Archaeological evidence suggests that the first griddles were flat rocks, heated with fire and used for making unleavened flatbreads and other foods. Today's griddles are a little more sophisticated--we have Teflon now--but the overall design remains the same. A griddle is still a smooth, flat surface that allows for even heating and is used primarily for making foods that require a low-to-medium heat such as pancakes, tortillas, crepes and very tasty grilled cheese sandwiches.
Put a little oil on the griddle with a paper towel. You won't need much, as most griddles have a good non-stick surface to them. Rub just enough on the surface to create a slight sheen. You can leave out this step by simply oiling the food you are going to be cooking, such as buttering the bread of a grilled cheese sandwich.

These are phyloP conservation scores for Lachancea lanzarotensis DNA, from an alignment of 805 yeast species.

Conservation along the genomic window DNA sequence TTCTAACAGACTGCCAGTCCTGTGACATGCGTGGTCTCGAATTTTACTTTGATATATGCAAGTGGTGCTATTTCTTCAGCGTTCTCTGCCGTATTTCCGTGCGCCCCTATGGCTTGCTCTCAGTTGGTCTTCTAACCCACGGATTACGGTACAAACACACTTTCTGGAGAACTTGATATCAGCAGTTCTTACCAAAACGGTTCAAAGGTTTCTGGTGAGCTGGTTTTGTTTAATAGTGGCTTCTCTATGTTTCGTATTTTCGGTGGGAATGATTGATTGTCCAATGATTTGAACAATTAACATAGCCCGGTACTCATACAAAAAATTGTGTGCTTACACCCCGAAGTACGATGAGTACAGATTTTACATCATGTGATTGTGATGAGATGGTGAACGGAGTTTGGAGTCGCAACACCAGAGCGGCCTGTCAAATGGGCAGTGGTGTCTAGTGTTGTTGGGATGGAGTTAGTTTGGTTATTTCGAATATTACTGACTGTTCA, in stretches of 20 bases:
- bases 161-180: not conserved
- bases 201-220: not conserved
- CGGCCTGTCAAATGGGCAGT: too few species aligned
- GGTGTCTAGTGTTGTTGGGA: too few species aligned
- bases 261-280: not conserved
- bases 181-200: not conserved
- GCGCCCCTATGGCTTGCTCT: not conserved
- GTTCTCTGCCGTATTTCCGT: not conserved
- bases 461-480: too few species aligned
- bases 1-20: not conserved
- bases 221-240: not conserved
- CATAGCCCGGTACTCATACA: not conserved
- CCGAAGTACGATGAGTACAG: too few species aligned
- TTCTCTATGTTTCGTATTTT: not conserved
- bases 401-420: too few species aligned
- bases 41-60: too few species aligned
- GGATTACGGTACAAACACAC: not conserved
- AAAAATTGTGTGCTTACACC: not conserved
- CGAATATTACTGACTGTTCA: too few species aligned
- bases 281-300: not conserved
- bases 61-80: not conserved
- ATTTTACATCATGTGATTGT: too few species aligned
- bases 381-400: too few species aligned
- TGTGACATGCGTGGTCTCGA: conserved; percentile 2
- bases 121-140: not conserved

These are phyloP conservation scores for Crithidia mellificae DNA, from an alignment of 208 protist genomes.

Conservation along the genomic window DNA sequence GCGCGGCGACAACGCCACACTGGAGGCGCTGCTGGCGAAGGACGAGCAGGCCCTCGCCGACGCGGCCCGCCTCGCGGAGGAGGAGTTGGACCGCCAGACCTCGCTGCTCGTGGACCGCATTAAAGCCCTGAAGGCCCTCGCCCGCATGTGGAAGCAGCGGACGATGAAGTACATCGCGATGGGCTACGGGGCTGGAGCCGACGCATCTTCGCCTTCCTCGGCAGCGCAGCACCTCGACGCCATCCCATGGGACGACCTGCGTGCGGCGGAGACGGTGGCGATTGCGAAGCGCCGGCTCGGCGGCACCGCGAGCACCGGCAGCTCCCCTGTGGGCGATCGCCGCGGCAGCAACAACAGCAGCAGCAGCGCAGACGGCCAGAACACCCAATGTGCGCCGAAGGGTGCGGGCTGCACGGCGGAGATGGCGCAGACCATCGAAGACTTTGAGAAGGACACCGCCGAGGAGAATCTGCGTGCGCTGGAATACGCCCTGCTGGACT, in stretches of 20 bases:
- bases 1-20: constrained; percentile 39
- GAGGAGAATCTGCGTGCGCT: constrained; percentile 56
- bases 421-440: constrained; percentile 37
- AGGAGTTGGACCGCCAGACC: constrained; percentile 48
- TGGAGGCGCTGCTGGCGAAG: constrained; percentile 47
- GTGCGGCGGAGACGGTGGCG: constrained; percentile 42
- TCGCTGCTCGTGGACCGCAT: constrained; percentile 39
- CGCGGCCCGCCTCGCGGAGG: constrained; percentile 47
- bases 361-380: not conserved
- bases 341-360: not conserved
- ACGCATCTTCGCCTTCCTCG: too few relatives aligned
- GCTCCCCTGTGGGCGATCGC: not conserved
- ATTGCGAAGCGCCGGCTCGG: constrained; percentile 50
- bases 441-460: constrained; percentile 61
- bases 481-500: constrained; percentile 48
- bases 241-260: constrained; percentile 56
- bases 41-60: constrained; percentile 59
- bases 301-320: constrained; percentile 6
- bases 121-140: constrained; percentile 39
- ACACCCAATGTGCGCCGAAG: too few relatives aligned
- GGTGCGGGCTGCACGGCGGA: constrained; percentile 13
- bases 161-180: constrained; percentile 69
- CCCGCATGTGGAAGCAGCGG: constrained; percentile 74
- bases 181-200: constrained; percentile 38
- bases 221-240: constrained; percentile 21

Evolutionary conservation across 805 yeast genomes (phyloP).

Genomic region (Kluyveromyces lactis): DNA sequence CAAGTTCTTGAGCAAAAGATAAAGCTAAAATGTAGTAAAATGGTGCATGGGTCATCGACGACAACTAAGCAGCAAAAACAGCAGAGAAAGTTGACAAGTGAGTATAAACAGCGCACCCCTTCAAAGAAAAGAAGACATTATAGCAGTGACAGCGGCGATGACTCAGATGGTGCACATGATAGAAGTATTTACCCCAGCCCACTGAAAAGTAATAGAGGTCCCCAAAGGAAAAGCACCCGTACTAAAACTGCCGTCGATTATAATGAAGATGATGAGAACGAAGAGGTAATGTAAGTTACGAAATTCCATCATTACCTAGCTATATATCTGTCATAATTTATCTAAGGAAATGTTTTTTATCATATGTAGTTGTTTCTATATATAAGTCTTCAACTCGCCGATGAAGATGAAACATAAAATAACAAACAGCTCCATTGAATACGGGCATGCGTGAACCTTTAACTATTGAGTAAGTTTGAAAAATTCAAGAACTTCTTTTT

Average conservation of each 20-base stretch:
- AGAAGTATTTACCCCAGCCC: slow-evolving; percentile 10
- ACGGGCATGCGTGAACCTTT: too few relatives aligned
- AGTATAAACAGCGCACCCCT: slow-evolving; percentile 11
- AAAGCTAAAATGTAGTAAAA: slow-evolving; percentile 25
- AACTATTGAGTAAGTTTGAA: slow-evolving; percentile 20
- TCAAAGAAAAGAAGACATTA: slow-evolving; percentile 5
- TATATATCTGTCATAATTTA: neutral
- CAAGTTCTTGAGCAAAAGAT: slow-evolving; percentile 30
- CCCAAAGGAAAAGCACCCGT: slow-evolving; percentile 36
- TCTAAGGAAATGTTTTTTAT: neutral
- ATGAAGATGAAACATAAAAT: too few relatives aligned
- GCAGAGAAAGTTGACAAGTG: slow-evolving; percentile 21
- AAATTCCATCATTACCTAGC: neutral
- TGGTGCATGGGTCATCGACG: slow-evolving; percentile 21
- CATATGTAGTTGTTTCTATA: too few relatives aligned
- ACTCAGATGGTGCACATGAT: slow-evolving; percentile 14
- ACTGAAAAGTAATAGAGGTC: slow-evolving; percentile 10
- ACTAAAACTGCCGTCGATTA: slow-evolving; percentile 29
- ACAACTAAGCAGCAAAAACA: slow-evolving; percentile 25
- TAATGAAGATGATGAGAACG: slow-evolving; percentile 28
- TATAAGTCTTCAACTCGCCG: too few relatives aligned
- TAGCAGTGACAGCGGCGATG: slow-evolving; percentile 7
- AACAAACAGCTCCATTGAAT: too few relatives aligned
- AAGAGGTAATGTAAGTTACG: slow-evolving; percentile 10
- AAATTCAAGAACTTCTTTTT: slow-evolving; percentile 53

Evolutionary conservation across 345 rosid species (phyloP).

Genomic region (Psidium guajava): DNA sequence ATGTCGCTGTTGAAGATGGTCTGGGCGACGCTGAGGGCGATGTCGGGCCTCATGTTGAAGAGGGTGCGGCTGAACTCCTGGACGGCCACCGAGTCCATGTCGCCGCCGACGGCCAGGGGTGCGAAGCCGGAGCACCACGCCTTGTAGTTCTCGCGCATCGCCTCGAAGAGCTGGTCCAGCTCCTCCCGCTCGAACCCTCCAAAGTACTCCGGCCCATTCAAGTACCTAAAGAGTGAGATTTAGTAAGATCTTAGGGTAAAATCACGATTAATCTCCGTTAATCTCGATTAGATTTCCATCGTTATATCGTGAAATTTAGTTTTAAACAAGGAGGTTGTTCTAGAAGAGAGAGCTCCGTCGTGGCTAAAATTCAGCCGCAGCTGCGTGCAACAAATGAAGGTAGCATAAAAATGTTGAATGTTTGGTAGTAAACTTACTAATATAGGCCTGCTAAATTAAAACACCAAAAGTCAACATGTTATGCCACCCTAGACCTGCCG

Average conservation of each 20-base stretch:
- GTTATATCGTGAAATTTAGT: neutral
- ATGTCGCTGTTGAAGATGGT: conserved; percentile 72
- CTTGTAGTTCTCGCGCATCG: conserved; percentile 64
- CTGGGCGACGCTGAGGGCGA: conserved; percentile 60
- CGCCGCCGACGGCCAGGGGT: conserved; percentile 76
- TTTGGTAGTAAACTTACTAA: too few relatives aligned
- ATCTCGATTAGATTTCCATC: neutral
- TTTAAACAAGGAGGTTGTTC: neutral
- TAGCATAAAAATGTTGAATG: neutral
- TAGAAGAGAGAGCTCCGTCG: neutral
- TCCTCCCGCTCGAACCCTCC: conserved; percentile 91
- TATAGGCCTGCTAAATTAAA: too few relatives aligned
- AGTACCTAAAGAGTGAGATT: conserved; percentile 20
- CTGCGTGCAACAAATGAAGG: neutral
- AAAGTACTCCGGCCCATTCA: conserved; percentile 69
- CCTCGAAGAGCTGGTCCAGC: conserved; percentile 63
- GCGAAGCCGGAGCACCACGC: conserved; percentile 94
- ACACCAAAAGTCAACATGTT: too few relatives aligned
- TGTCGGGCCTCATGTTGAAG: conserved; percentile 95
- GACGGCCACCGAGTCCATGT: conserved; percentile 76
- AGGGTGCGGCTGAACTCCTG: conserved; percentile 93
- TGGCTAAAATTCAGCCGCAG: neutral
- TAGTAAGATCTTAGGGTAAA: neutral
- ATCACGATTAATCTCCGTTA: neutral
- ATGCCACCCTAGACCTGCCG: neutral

Preheat the griddle. Cooking anything on a cold griddle simply won't work very well. Start off on a medium setting and test the amount of heat by splattering a little water on it. The water should sizzle a little but not pop off the surface. If it does pop, it's too hot and you'll want to turn down the heat.
Pour or place the food to be cooked onto the surface. Because it's a flat surface, you'll want to make sure the griddle is secure and on even footing, or your food, particularly something like scrambled eggs, will start sliding off the edge of the pan
Cook your food like you would in any other frying pan. The griddle should cook everything nice and evenly.
Clean the griddle after it has cooled down by simply wiping it with a cloth or paper towel.